Lufthansa expects a challenging summer
The Lufthansa Group is relying on the desire to travel after months in lockdown for the first step out of the crisis. The unfavorable thing about this, however, is that other airlines are likely to come up with exactly the same idea - especially since a rapid recovery in traffic with business travelers is not to be expected. "In the summer, there will be an oversupply on tourist routes," is already a foregone conclusion within the Group.
Nevertheless, there is a push. "We are prepared to offer up to 70 percent of our pre-crisis capacity again at short notice if demand increases," announces Lufthansa CEO Carsten Spohr. Flying in the price war is still better than leaving the business to others.
The Group needs flight operations to be able to generate its own surpluses. According to internal calculations, a positive cash inflow is possible if the capacity offered is above 50 percent of the pre-crisis level. After the near standstill in the first quarter, a capacity of 40 to 50 percent compared to 2019 is still considered achievable for the full year.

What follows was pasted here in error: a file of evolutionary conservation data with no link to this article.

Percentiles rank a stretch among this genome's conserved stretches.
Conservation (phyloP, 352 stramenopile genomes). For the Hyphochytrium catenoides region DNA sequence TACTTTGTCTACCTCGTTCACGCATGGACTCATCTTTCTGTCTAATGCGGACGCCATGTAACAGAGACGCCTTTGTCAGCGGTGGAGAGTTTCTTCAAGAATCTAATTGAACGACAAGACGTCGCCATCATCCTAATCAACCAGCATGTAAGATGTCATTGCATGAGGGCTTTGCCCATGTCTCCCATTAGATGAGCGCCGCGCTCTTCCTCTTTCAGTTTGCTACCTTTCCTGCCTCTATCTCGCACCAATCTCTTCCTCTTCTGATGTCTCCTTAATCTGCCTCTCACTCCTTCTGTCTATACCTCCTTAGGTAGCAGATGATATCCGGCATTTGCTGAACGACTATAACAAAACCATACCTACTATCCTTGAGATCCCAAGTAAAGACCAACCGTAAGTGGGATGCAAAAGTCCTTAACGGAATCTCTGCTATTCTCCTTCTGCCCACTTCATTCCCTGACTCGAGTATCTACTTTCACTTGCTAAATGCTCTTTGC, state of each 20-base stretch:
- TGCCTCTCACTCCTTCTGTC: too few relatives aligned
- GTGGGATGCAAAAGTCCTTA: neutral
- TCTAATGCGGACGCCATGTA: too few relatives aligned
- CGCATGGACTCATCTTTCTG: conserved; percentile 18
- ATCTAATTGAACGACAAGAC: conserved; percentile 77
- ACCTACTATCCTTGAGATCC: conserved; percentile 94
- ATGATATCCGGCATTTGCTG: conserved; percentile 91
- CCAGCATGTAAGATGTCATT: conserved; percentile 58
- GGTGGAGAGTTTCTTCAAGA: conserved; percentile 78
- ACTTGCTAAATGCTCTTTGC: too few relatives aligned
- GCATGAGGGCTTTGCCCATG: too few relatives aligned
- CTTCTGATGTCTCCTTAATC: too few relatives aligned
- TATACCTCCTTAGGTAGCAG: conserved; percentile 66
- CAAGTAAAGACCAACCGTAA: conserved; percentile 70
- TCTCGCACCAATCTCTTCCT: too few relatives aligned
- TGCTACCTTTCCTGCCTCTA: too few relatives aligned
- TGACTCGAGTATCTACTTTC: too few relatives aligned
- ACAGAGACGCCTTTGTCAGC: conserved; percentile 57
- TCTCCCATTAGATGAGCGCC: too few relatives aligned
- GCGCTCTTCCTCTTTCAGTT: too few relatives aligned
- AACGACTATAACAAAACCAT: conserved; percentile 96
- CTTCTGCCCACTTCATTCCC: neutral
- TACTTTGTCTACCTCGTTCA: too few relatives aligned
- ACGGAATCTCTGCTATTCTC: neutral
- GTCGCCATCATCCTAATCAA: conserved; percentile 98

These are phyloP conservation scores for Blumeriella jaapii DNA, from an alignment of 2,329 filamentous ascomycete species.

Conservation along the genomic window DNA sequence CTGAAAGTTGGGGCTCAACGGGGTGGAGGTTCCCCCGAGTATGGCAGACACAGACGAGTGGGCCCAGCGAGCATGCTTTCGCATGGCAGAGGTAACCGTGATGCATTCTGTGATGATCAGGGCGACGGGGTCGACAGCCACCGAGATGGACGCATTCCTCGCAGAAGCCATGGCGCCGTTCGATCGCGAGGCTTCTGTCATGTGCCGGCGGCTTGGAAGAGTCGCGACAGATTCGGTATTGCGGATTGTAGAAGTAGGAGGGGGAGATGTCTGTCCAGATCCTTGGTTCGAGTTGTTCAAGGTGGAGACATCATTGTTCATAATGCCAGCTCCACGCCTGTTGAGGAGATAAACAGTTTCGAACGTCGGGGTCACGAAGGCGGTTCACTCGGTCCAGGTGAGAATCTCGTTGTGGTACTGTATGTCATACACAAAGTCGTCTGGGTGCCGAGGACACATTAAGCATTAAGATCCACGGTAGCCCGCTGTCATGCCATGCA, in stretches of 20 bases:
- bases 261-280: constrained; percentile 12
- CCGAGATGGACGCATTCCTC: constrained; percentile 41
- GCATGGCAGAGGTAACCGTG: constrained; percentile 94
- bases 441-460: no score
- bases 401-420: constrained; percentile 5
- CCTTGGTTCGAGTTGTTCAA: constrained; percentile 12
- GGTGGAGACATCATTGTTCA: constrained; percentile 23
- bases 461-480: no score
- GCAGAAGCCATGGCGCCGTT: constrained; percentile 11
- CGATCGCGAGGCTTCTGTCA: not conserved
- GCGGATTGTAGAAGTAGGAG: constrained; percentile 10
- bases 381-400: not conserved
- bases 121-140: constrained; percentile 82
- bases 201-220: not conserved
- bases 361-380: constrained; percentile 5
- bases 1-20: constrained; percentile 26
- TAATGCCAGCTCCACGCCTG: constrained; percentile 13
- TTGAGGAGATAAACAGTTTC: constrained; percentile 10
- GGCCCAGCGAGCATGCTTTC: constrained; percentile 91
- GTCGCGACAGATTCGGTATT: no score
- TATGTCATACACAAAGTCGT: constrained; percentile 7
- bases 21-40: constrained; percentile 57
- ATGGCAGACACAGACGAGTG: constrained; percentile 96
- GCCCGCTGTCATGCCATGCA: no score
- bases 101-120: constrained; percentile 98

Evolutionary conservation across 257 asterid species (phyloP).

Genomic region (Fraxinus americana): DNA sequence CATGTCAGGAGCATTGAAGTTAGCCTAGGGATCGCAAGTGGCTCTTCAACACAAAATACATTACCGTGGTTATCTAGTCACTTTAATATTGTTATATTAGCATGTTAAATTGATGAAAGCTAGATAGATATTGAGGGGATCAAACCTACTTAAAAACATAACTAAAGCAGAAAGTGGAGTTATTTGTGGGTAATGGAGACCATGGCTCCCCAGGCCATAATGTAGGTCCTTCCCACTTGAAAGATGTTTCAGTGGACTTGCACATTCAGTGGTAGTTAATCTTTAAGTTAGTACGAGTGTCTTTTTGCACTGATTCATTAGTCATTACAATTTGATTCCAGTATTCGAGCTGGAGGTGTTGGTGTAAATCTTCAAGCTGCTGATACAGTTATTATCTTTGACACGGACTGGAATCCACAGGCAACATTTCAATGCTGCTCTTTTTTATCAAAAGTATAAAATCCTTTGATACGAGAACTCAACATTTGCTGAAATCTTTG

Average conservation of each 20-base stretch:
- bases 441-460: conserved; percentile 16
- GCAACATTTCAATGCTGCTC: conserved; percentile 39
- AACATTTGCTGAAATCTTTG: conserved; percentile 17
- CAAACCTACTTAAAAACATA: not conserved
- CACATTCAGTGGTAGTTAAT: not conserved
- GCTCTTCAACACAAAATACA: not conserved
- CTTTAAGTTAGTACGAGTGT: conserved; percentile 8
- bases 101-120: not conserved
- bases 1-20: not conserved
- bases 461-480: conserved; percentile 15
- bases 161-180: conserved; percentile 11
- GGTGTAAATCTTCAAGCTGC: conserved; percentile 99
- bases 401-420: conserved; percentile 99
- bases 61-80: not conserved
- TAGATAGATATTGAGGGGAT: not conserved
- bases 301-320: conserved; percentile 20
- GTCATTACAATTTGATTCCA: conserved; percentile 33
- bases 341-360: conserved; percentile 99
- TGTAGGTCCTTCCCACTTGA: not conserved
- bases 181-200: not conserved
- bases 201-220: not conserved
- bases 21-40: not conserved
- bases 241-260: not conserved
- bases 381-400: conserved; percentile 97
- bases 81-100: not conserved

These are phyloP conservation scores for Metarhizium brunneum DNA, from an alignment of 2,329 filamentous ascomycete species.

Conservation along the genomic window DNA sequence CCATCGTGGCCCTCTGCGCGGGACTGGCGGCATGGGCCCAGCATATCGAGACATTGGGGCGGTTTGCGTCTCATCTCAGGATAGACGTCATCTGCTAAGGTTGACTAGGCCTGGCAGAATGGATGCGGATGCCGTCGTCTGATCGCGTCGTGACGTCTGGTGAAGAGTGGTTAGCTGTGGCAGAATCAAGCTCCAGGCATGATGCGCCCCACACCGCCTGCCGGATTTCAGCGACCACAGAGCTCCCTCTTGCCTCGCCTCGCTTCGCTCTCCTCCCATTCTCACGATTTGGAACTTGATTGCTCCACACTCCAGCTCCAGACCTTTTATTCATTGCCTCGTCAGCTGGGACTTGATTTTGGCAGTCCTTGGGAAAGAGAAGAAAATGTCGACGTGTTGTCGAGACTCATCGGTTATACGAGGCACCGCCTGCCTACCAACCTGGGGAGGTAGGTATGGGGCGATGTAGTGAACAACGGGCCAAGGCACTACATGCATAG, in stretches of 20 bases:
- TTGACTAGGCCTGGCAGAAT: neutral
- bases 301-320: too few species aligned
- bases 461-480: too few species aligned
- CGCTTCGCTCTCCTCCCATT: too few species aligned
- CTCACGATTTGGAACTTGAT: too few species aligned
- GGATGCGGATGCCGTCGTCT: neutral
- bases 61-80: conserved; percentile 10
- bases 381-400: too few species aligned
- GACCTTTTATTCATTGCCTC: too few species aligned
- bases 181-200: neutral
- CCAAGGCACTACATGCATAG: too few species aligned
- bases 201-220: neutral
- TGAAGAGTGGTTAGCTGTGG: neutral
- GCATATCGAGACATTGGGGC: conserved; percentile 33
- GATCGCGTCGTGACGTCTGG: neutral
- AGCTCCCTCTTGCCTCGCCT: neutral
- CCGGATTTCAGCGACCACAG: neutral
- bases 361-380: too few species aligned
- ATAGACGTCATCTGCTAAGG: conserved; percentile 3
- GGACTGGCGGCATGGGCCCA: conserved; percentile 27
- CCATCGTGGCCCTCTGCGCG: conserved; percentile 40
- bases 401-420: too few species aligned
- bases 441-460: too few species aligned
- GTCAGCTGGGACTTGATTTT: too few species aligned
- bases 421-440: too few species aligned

Most challenging year in the Group's history
The Group is moving from the doldrums into the competitive storm, with a 6.7 billion euro loss incurred by Lufthansa in 2020. It was the "most challenging year in the history of our company," Spohr says. A year earlier, the bottom line was still a surplus of 1.2 billion euros. Sales fell from 36.4 billion euros to 13.6 billion euros. There were still 36 million passengers boarding, 75 percent fewer than in 2019.
The task now is to avoid getting caught in the maelstrom of a price war. Lufthansa wants to avoid this by remaining flexible in the planning of flight offerings on vacation routes in order to react at short notice. This is already fueling concerns that vacationers will be faced with a flood of flight time changes, as was the case a few years ago, when poorly utilized flights could be canceled and merged at short notice.
Vacation flight plans under fire
It's not supposed to be that bad. Lufthansa is preparing for the fact that vacationers will be booking at very short notice in 2021. And that's also how the flight schedules are being arranged. Not all connections have been bindingly fixed for May yet, let alone for the major vacations. But in the holidaymaker business, making big money has always been more difficult. Before the crisis, about 29 percent of Lufthansa passengers were business travelers, who paid higher prices and accounted for almost 44 percent of ticket sales.